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Table 2 Participants’ perceptions on quality of medicines and healthcare services

From: Parents’ and guardians’ perceptions on availability and pricing of medicines and healthcare for children in eThekwini, South Africa – a qualitative study

  Public sector Private sector
Quality of medicines “I think this medication that we purchase over the counter that we pay for in the pharmacy is really good. It helps even if it’s very expensive for us. It’s good compared to the clinic, it’s really good. Even the clinic does have Panado, I know they always have Panado® and Allergex® but sometimes they add water and sometimes it’s not strong. Sometimes it’s expired and we can’t go to the clinic and return it because it’s expired, but over the counter at the pharmacy I can return it and say it’s expired. So I think the pharmacy is very good”. (‘Poor’ group)
“The medication from the private pharmacy is really good. It helps. You can see it all the time, even the expiry date, you can check the expiry date. Sometimes in the clinic you don’t even see the expiry date. Sometimes the Panado is open, they give you with water and it is weak. So you have to go to the pharmacy. The pharmacy medication is really good.” (‘Poor’ group)
“The ones that I’m buying I think they are very good. The quality is perfect because first the medication is served and it really helps. If you buy Panado®, you give the child, you monitor the child, the temperature will go down. So the medicine is very, very good. It is better than what you get from the clinic because sometimes they add lots of water. The medication that I buy from pharmacy is 100% good than the medication I get from the clinic.” (‘Poor’ group)
“What am I going to judge the quality against? It’s hard to judge because we only know the medicines here, we can’t compare it to anything, but generally I think it sorts the problem out”.(‘Upper middle class’ group)
“Way better, my brother from London, whenever he comes down he takes a travel kit back up, so our medication is pretty good. The quality is good”. (Upper middle class’ group)
“Considering my kids, the medicines do work because I have one that’s chronic, asthmatic, so I can’t say that the medication doesn’t work, it does”. (‘Realised middle class’ group)
“Sometimes I have to go back to my pead (paediatrician) because it’s not working…average”. (‘Realised middle class’ group)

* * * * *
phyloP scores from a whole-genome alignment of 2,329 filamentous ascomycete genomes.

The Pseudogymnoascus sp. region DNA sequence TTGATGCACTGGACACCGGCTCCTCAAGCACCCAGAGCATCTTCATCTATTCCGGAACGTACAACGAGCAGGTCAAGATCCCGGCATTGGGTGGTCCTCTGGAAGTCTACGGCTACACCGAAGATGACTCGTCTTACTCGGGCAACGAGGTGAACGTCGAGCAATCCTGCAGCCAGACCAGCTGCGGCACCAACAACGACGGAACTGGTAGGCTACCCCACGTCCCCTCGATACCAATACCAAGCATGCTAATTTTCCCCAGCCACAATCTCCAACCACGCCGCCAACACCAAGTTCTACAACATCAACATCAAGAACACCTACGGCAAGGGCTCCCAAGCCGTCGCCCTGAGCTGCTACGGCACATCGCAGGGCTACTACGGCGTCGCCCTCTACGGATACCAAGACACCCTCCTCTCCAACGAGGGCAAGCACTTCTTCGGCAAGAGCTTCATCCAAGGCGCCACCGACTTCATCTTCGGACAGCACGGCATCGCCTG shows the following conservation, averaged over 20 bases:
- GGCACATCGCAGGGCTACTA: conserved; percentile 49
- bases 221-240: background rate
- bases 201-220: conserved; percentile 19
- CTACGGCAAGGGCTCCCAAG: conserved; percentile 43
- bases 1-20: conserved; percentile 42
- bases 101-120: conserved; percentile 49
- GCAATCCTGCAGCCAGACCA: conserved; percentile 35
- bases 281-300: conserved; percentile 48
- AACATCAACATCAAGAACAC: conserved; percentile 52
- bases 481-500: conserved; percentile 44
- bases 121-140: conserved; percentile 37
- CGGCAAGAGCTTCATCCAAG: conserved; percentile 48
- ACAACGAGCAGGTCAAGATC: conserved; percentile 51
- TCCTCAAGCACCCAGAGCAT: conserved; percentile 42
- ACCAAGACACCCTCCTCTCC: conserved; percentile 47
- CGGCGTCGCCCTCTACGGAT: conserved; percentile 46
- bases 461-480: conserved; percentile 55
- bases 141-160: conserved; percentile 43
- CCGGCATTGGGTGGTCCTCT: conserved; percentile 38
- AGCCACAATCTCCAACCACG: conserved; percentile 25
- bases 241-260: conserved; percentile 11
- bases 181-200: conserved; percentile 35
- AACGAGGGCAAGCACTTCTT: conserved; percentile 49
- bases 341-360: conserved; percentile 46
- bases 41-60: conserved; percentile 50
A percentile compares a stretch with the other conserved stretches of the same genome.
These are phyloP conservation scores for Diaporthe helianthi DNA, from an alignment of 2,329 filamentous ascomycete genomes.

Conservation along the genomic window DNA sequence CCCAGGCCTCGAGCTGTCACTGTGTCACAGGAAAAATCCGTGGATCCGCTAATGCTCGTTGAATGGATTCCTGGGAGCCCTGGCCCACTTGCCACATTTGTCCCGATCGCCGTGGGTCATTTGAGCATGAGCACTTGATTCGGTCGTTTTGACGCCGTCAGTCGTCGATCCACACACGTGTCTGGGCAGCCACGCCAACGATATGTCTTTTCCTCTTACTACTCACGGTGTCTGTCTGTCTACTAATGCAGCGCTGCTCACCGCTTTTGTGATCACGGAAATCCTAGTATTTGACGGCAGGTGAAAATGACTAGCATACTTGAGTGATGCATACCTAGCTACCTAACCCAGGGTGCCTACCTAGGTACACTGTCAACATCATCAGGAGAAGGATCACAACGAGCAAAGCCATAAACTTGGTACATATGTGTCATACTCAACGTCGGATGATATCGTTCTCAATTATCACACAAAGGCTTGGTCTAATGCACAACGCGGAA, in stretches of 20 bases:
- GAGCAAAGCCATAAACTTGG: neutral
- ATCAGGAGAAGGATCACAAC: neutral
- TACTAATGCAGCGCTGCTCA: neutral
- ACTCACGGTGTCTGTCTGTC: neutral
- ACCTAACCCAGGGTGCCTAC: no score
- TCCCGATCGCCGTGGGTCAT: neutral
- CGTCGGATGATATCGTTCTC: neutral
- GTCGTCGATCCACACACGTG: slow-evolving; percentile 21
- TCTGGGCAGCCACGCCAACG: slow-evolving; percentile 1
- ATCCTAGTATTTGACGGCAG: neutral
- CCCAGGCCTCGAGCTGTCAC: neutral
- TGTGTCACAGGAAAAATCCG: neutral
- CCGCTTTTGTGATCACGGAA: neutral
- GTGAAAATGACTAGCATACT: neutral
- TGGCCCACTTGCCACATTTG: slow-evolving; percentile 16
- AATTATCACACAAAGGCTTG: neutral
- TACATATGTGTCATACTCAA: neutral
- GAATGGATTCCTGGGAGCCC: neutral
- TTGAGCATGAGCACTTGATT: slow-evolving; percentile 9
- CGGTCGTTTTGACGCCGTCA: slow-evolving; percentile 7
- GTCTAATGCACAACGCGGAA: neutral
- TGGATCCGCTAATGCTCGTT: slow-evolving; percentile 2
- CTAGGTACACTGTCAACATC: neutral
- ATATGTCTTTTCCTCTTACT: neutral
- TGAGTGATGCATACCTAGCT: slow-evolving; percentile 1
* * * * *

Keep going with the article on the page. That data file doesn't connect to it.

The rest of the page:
“I think the generic is better than the original, generic is sometimes, when it comes to her, it works better”. (‘Realised middle class’ group)
Quality of services “the quality of the health care I can say for the public clinic it’s not very bad except for the fact that they don’t have medication and stuff, because you don’t leave the clinic without your child being examined, they tell you exactly what is wrong with your child and they give a prescription if they don’t have that medication, but they don’t let your child just go out without trying to help him. Since it’s the government, I think they really try, it’s not very bad”. (‘Poor’ group) 
“The quality of the clinic is really, really good, we go there sometimes, but the only reason we end up buying it is because they out of stock”. (‘Poor’ group) 
“The care is excellent between both public and local GP’s… I should say public is a bit slow but we still receive the care, the best of care. It is time consuming to go publicly but we still receive excellent care”. (‘Low emerging middle class’ group) 
“The resources in public are very bad. There is a lot of shortages as well as there is a lot of room for improvement with regards to the caregivers itself. Due to the over population at the hospitals and the stress of the job itself, working under pressure, short staff…what happens is that they give care that is sub optimal I would say because they’re dealing with a bulk of people. They can’t give the quality care that you get in a private hospital”. (‘Low emerging middle class’ group) 
“Sometimes you find the nurses shouting but you don’t know what’s the problem”. (‘Poor’ group)
“But some of them shouting at the people who are taking their children to the clinic, some children are missing immunization they didn’t get it, ja (yes) they used to shout” (‘Poor’ group)
“I would like to see the doctor explain more about the medicine he’s giving you and the side effects. I don’t like reading pamphlets. I like to know from them. Because very few of them explain what the ingredients are or ask you, are you allergic to it”. (‘Realised middle class’ group) 
“You going to top specialist, it’s the best, but you paying”. (‘Emerging affluent’ group)
“I’ve always had good service from them. Never really had a problem with time or appointments or getting treatment on time and things… and off course in pharmacies”. (‘Realised middle class’ group)
“I normally wait…It’s just that if I go for the emergency, maybe like for my kids, I normally wait at the hospital, at the Netcare”. (‘Realised middle class’ group)
“Okay right now it’s a private clinic and I must say I was very disappointed, it was bad experience that I had in Private. I had to change doctors as a result, my kid (child) was misdiagnosed and I was thinking, this is a specialist doctor who should know what she should be doing and we ended up being hospitalised. They were carrying out different expensive procedures for a simple problem and eventually the person who ended up solving that problem came from a public clinic. So I was very disappointed in that…what I think private health care does is, they offer you the most expensive option and they don’t take time to really investigate the condition because each child is different. It’s just a ticking, ticking thing, you walk in, yes it’s a numbers thing, you find you have 20 of you waiting for the doctor and you don’t get that personal connection”. (‘Realised middle class’ group)